Number Eight

woman opening window        K. Barratt

The first time he hit me,

I thought it was an accident,

As he knelt, begging for forgiveness.

The second time he hit me,

He curved me like an “S”,

Until my knees bent and

I bit my lips, to not scream.

The third time he hit me,

The radio-clock left me with

A black eye and a grazed cheek.

And I knew there were no accidents.

The sixth time he hit me,

He threw me against the low

Back of a chair. It bit hard

My sternum and ribs.

The seventh time he hit me,

I was already on the floor.

And he kicked and kicked,

The womb cradling a baby.

Or so we thought.

He told me not to shriek

And me, the obedient wife,

Obliged. Because I knew

There may be an eighth time,

Of him hurting me.

But never, ever, a number nine.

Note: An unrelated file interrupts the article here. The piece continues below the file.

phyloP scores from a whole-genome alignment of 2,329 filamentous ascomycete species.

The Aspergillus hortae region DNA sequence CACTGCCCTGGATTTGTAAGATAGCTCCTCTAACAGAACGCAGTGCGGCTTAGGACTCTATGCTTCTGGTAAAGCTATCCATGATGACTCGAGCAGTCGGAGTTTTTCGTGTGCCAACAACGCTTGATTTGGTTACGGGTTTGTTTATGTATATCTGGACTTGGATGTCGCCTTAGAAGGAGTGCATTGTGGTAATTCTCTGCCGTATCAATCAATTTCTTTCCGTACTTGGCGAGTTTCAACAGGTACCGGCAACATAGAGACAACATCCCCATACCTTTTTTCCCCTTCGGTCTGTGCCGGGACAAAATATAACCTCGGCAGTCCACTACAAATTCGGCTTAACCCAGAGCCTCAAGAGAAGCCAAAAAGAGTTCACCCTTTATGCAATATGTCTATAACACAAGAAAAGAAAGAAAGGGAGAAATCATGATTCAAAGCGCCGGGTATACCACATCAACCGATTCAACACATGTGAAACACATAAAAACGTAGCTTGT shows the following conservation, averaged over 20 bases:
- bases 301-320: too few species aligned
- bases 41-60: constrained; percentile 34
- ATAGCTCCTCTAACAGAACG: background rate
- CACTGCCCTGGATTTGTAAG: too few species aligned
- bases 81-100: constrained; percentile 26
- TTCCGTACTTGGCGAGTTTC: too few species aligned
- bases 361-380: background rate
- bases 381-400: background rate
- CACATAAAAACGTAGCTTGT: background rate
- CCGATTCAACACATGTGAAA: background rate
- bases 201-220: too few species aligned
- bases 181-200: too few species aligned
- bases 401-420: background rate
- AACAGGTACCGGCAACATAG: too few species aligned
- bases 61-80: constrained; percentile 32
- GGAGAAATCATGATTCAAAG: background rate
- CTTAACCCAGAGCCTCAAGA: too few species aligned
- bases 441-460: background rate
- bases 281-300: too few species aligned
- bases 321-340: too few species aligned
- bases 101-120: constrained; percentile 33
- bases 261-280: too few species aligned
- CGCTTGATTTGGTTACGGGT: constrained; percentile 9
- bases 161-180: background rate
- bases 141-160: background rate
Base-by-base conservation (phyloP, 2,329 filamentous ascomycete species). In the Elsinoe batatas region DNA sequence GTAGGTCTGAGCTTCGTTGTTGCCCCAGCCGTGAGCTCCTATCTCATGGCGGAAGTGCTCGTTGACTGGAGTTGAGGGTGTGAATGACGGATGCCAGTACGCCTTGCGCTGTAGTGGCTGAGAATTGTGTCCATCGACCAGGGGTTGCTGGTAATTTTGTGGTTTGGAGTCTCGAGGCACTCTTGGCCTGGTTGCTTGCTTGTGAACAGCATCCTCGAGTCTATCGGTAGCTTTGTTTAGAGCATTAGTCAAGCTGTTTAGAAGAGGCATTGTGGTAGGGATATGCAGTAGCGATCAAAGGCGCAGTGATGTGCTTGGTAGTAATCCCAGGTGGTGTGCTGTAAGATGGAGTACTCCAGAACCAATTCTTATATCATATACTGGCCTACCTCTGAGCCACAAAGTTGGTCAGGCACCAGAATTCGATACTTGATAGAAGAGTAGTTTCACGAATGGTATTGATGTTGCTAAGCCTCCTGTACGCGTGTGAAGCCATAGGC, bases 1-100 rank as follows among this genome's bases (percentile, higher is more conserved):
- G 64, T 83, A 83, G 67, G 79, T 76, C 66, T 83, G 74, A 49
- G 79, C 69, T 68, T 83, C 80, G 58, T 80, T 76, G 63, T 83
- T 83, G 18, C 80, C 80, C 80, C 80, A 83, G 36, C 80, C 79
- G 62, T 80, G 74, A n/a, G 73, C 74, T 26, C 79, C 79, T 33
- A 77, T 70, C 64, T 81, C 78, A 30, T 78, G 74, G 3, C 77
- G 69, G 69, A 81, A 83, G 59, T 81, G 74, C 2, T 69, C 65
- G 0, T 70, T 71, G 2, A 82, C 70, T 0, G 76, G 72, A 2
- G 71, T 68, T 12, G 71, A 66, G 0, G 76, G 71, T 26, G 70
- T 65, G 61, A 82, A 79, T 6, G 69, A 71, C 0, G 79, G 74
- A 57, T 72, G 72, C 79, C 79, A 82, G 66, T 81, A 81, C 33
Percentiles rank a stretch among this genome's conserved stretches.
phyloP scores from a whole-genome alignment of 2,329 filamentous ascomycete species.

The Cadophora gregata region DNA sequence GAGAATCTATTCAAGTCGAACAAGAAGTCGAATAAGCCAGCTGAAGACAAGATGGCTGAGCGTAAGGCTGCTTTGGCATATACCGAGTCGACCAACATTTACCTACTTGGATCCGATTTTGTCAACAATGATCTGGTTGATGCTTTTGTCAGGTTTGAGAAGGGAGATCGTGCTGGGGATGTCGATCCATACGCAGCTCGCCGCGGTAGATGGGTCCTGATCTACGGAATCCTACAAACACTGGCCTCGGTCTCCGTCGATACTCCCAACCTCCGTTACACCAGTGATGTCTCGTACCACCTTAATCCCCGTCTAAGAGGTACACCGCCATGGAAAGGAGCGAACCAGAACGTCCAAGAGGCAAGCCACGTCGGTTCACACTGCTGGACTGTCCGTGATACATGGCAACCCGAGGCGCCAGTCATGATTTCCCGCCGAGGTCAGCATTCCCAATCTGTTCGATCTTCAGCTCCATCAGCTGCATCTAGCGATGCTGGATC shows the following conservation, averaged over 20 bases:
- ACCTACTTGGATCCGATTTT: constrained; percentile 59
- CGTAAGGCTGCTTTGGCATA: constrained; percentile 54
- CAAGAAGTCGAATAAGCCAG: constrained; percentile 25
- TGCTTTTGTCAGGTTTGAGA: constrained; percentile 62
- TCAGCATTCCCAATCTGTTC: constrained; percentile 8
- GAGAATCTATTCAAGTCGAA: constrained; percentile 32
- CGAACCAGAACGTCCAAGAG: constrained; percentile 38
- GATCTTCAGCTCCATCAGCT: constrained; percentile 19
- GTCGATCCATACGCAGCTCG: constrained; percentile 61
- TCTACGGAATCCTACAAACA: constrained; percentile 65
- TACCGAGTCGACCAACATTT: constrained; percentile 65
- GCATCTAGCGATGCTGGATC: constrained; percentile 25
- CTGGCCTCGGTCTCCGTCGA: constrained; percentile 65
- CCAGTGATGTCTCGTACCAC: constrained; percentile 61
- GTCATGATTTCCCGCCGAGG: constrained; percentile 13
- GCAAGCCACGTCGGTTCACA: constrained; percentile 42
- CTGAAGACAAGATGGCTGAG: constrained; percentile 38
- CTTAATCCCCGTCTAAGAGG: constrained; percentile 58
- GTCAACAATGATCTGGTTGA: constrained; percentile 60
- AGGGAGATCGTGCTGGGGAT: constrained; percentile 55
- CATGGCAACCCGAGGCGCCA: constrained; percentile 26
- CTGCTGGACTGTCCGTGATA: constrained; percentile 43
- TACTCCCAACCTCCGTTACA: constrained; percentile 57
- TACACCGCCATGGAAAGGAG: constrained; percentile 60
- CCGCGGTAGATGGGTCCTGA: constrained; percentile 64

I packed my suitcase that day.

He offered his fist and I hit

Him with it.

He grabbed and ripped off

Part of my shirt

As I walked away.

I kept on walking, with

The red scratches made

By his sharp nails branding my

Now bared back.

He said he would kill himself.

I stopped at that.

Opened the window, me,

The obedient wife,

And told him to prove

Himself right -just

To make sure to land

On his head, to make it

Painless and fast.

He did not move. I left.

Bruised, bloodied, half-dressed.

I left. 

And as I predicted,

There was no pain after number eight.


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